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Family lives their Scottish heritage

January marks four years the Howard family of Denver has been living their Scottish heritage through dance.
Lisa Howard made the decision to have her three girls,
Bethany, then 10, Brittany, then 6; and Baileigh, then 4, to learn Scottish dances at the Burgin Academy of Scottish Dance in Charlotte.
“It’s part of my husband, Rob’s, heritage,” said Lisa. “His grandparents came over from Scotland.”
Howard told her three girls they had to learn Scottish dance for a year, then they could quit. That was in 2001 and according to their dance instructor, Anne Andrews, the trio has progressed nicely in learning the folk dances.
“The girls are all doing very well,” said Anne Andrews, owner of Burgin. “We have 14 students so it’s not a large studio. With the Loch Norman games and the Highland games, there’s a large Scottish population in the greater Charlotte area.”
The Howards’ youngest daughter had to take some time off from dancing after the trio started.
“Baileigh was in preschool when the girls started dancing,” said Lisa. “She took a brief sabbatical from June to October until she had matured.”
Baileigh, now eight, said her favorite Scottish dance is the Seann Truibhas, pronounced sheen trews, which in Gaelic means “old trousers.”
“Wearing kilts were banned in Scotland from 1745 to 1782,” said Lisa. “Baileigh’s favorite dance commemorates the lifting of the ban.”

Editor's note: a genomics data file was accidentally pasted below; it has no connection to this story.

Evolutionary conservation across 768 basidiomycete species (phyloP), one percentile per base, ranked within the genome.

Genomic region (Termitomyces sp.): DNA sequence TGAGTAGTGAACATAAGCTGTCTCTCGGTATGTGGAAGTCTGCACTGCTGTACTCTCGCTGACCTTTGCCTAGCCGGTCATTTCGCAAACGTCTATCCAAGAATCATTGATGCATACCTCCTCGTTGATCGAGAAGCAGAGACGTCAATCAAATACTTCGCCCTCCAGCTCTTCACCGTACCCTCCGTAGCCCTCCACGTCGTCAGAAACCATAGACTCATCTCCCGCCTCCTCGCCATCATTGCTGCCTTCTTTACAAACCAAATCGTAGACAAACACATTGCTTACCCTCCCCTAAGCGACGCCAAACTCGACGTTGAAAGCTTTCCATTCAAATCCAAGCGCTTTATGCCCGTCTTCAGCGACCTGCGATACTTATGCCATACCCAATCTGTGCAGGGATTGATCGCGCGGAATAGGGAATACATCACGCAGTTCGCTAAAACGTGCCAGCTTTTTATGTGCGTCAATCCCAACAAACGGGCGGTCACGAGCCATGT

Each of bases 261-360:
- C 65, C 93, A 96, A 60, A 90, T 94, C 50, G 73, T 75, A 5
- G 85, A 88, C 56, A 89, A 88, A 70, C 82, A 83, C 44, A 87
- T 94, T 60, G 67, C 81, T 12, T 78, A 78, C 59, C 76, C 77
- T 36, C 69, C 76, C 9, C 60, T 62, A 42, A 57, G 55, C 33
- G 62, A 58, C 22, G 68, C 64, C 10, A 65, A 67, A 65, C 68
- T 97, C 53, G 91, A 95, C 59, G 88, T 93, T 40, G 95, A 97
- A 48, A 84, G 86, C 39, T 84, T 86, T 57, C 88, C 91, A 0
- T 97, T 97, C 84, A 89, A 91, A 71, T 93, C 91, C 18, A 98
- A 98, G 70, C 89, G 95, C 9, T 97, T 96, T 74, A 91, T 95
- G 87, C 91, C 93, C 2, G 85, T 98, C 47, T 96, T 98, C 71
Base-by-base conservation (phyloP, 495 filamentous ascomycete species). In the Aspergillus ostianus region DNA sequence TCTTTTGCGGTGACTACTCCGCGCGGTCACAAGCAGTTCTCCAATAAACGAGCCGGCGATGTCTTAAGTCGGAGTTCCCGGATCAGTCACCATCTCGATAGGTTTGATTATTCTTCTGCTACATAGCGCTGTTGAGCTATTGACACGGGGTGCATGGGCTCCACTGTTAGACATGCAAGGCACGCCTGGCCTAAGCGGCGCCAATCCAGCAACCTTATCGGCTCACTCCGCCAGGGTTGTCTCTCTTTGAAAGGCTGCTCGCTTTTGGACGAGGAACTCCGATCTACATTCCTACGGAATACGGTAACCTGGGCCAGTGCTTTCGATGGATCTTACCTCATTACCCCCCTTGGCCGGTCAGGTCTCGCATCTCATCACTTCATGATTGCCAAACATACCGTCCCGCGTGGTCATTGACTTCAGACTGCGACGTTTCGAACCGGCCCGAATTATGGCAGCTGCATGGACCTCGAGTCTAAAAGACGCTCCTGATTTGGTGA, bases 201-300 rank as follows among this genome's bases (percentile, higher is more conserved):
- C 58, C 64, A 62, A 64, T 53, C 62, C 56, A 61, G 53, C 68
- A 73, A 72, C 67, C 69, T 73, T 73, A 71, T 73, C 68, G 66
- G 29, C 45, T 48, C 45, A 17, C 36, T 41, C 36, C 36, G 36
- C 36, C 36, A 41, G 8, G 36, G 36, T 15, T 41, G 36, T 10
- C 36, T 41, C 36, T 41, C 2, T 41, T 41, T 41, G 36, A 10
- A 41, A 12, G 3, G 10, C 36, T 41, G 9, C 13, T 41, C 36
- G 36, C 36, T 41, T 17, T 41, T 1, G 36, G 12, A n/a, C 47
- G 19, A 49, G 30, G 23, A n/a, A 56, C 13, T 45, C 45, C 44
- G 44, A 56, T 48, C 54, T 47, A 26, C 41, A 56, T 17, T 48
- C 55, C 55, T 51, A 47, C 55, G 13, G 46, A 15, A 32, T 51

The movements of the dance indicate a shedding or kicking off of the hated trousers. The sharp turns and leaps toward the end of the dance are expressions of the pride and freedom symbolized by this traditional highland dress.
For Brittany Howard, now 10, she witnessed Scottish dancing at the Highland Games one year and was hooked.
“I got home and started imitating what I saw,” she said. “Then I told my mom that this (Scottish dancing) is something I wanted to do.”
The favorite dance of the Howard’s oldest daughter, Bethany, is the Sailors Hornpipe, which is the national dance of England.
That dance depicts the chores of the British navy and many of the dancers performing the dance wear actual British navy sea caps.
“I like doing that dance,” said Bethany. “But what I really like about Scottish dancing is when I dance with others.”
According to Lisa Howard, her three girls are all award-winning dancers, winning first-place in many competitions.
Recently, the girls performed in Charlotte at the city’s Museum of History.
“They’ve also performed at Hopewell Presbyterian Church in Huntersville at their Celtic traditions service and at St. Peters Episcopal and Sugaw Creek Presbyterian in Charlotte,” said Lisa Howard.
The hardest dance for the girls to do is the Flora MacDonald’s Fancy.
“It’s a fold dance that is perhaps the most graceful and elegant of the Scottish dances,” said Bethany Howard.
The dance commemorates Flora MacDonald, who smuggled Bonnie Prince Charlie from the highlands of Scotland to the Isle of Skye in Hebrides in an open boat.
As the story goes, Charlie was disguised as MacDonald’s maid to avoid detection by the English.
Lisa Howard added that she’s surprised the girls have stuck with their dancing past the one year time-frame she gave them when they first started.
“The girls love doing the competitions more than the discipline of learning the dances,” she said.
by Jon Mayhew

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